‘… to assume our proper place as the rulers of Terra and all Breena lands as well as Darx Circle. All must be brought to follow His Highest Majesty under the guidance of His Greatestness.’
The other chipped in again, in a sing-song voice as if reciting, ’All self must be subdued;
with highest aims imbued;
for all must work towards the whole,
and never seek a separate role.’
It was Dengana’s turn. ‘Those who not agree?’ he said, pointing this time at a front-rower.
‘Must undergo whatever is needed to persuade them. If, after that, there are still signs of selfish behaviour or not enough commitment to the Cause, then they must be done away with,’ he said matter-of-factly. ‘When there is time for recreation for us, we have found many ways of doing the “doing away with” in entertaining ways.’
‘What about humans?’ Tye asked of another, managing with a great effort to hide her horror and contempt, particularly as she saw expressions of evil anticipation on the faces of all the others at the very mention.
‘We will reclaim the fatherland for Darx, and the vermin there must all be exterminated,’ was the prompt reply. ‘That will give a great deal of opportunity for entertainment.’
Fighting his own sick feeling which had been growing steadily since they started the questioning, Hugh probed, ‘You know from Interfaces and the Rift that the human world is quite different and not to the tastes of Darxem. So why is it needed?’
‘We have come from Terra in original times,’ Higher Prince Dennet chipped in, ‘when it was as Darx now appears. His Greatestness will then use his magic to restore the proper atmosphere to make it like Darx on that different plane once again.’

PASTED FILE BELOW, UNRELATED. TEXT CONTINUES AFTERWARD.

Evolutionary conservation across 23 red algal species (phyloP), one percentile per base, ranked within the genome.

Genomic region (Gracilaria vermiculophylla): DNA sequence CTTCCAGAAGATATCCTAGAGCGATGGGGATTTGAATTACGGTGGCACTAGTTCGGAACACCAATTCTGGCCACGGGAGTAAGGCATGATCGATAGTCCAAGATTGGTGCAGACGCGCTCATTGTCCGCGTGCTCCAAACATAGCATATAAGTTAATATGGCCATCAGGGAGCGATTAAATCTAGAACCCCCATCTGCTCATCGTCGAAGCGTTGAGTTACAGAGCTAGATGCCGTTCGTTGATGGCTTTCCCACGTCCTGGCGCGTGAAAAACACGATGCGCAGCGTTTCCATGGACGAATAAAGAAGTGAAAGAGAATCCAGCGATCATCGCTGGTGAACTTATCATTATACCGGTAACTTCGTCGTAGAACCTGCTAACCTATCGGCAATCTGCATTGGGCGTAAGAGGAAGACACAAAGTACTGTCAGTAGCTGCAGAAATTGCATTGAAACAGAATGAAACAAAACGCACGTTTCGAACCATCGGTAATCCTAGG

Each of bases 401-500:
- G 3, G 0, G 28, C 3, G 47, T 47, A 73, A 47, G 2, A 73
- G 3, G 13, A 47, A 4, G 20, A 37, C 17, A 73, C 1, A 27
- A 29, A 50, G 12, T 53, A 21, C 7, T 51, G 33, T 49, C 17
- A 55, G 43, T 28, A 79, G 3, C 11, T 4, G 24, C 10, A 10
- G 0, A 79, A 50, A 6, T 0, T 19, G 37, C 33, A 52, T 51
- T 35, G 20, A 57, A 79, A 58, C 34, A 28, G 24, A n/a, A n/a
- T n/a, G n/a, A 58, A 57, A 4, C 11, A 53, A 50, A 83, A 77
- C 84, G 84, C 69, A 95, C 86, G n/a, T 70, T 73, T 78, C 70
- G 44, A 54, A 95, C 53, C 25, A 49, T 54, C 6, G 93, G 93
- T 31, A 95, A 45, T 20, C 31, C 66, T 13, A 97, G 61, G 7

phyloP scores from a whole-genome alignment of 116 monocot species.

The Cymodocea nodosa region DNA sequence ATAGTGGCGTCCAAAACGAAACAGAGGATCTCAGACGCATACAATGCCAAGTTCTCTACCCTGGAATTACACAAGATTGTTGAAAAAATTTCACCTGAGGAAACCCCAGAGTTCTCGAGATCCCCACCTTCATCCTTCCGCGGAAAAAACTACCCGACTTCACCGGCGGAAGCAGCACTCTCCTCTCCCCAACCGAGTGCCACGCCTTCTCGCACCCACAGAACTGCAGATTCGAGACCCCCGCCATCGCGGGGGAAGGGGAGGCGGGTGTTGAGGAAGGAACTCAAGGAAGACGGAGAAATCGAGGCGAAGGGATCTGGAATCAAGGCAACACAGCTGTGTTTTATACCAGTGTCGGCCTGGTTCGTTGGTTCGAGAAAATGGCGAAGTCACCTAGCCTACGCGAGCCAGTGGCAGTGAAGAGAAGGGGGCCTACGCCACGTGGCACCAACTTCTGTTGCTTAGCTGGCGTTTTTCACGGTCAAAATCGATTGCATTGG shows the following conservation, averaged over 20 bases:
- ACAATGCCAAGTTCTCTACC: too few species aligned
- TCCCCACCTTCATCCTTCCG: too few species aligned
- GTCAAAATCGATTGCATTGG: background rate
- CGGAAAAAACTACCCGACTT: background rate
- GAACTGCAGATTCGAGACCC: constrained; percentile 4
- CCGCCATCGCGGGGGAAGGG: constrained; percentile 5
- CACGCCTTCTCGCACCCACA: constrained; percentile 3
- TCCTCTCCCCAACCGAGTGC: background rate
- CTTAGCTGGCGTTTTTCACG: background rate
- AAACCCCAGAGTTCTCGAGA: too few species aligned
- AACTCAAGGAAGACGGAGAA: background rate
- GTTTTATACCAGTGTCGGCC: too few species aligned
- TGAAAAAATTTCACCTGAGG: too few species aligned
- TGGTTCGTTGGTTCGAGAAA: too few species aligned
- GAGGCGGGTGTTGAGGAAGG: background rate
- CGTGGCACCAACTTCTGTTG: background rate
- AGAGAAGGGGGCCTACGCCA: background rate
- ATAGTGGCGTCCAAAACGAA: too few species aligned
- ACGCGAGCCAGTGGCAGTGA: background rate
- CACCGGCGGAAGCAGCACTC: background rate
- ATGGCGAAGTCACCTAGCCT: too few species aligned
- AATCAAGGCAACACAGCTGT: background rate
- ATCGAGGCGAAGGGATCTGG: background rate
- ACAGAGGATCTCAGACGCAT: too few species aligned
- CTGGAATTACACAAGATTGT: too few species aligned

‘You believe true he can do that?’ Dengana asked, and for a second it seemed that he might have gone too far. Then Dennet barked, ‘You really are testing us. I happen to be one of those who had the honour to have seen for myself the conversion done in a small sector beyond the Interface, as a demonstration to any who might have doubted.’
‘How many are there as committed as all of you are?’ was Hugh’s next question, which he directed at one with clothing perhaps a trifle less dingy-looking than the rest.
‘All of us at the Rifts are those considered most loyal to The Cause,’ he responded, a bit uneasily. ‘Many groups of us with equal understanding are also ensuring that it is spread to others as quickly as possible.’
‘What about the Daoine who were here when the Interfaces to the Rings were closed? Are they having understanding spread to them?’
The unease deepened. ‘That will not be attempted,’ he said. They have all been put into a warded area near Darrex Palace for a decision on whether to send them back to the Rings once we have control, or to do away with them.’
Hugh could see that Dennet had a deepening scowl, and thought he’d better leave it there, but Tye now jumped in.
‘Are there any areas of active resistance?’ she asked the one Hugh had been questioning.
At this Dennet exploded. ‘Do not answer!’ he snarled. ‘This – Higher Princess –’ (he put a wealth of contempt and loathing into the title) ‘is trying to trap you into saying the Unmentionable!’ Then he swung on Hugh. ‘I have the right to demand, as your elder and equal in rank, that you control this girl you have brought with you. This is not tolerable. I cannot …’
Hugh said calmly, ‘We have the authority to do whatever we please, and it would be as well for you to keep that in mind. However, this was an extreme test, I admit, to which the response has been what we would have expected. I believe that we have now learnt enough for the necessary judgments to be made, and you will need some patience before the outcome will become clear to you. Thank you for your participation. We shall now leave.’
He could tell that Tye was in a blazing temper, and about to push their luck too far by saying more. Grabbing her arm, he murmured in her ear, ‘Shut up, and let’s scram while the scramming’s good.’ Then he virtually dragged her out of the dome.
The relief of safely reaching their glade for the third time was the greatest yet.
This time they didn’t stop, though, but kept going.